South Korea 2002

Yearbook 2002

South Korea. According to Countryaah website, national day of South Korea is every August 15. The country’s president Kim Dae Jung had a difficult last year in power. Both his government, his party the New Millennium Democratic Party (MDP) and Kim personally saw the popularity decline in favor of the opposition Great National Party (GNP). The cause was a series of high-level corruption scandals, some of them in Kim’s absolute vicinity. Two of his sons were sentenced to prison for bribery. Kim tried to curb South Korea’s anger through several government reforms and in May Kim left the MDP after apologizing to the nation.

South Korea Border Countries Map

In addition, the privatization of state-owned enterprises aroused people’s anger and in the spring the country was drawn with constant mass protests. The protesters threatened to sabotage the Soccer World Cup that South Korea would host in June along with Japan.

However, the tournament was a success, but the local elections that month meant a new setback for the government. GNP won 11 of the 16 most important entries. Election elections two months later gave the opposition a majority in parliament. In a first demonstration of power, Parliament chose to reject Kim’s first two proposals for a new prime minister. Finally, businessman Kim Suk Soo was chosen, known for his strong integrity.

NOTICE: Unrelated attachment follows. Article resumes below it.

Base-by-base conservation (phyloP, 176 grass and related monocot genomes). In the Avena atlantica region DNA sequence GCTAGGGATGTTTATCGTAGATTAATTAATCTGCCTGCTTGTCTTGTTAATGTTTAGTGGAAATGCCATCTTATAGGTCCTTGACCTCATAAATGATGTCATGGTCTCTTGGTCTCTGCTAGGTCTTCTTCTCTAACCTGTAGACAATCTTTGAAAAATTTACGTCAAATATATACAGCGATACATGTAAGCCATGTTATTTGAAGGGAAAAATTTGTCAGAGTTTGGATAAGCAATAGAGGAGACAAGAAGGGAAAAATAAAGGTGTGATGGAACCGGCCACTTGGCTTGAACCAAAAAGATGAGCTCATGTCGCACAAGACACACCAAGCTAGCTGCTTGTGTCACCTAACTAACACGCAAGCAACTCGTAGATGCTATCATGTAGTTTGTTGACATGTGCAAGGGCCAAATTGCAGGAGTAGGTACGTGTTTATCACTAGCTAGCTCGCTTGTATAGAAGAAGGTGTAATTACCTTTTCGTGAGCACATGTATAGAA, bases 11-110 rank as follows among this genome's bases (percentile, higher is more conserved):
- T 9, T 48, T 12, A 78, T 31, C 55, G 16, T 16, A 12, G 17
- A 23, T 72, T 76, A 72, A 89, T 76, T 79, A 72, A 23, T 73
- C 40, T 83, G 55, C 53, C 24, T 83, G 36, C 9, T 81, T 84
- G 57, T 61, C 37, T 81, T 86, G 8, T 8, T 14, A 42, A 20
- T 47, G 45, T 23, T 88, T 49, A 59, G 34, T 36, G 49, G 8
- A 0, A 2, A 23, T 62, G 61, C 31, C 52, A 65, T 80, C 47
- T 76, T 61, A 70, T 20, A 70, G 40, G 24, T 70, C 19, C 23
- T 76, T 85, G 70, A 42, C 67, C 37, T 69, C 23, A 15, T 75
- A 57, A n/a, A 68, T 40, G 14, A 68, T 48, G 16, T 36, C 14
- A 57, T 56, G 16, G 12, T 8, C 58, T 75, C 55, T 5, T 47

Kim’s next nose came when eleven MDP MPs jumped off since they no longer believed in the party’s candidate, human rights lawyer Roh Moo Hyun, in the December 19 presidential election.

Ahead of the presidential election was the battle between Roh and GNP candidate Lee Hoi Chang, who held a tougher line against North Korea. In the latter, the election seemed to be very even. On Election Day, Roh received 49% of the vote against 46.5% for Lee. Thus, the MDP was allowed to retain power and Kim’s sunshine policy could continue.

Even foreign policy Kim Dae Jung had problems. Big demonstrations were held when US President George W. Bush made his first visit to the country in February. Bush had previously labeled North Korea a “shoulder of evil”, which contributed to Kim’s sunshine policy towards North Korea being stranded. Later in the year, however, new talks were held between South Korea and North Korea and in September the construction of a road and rail line across the “border” resumed. New family reunions were also held and countries began to clear mines in a joint project.

However, the success of the reconciliation work was preceded by a sharp setback in June when a South Korean patrol vessel sank in a collision with a North Korean military vessel at the disputed border between the Yellow Sea countries. Six South Koreans and up to 30 North Koreans were killed in the confrontation. The parties blamed each other, but a conflict ensued when North Korea apologized and South Korea vowed not to abandon the sunshine policy.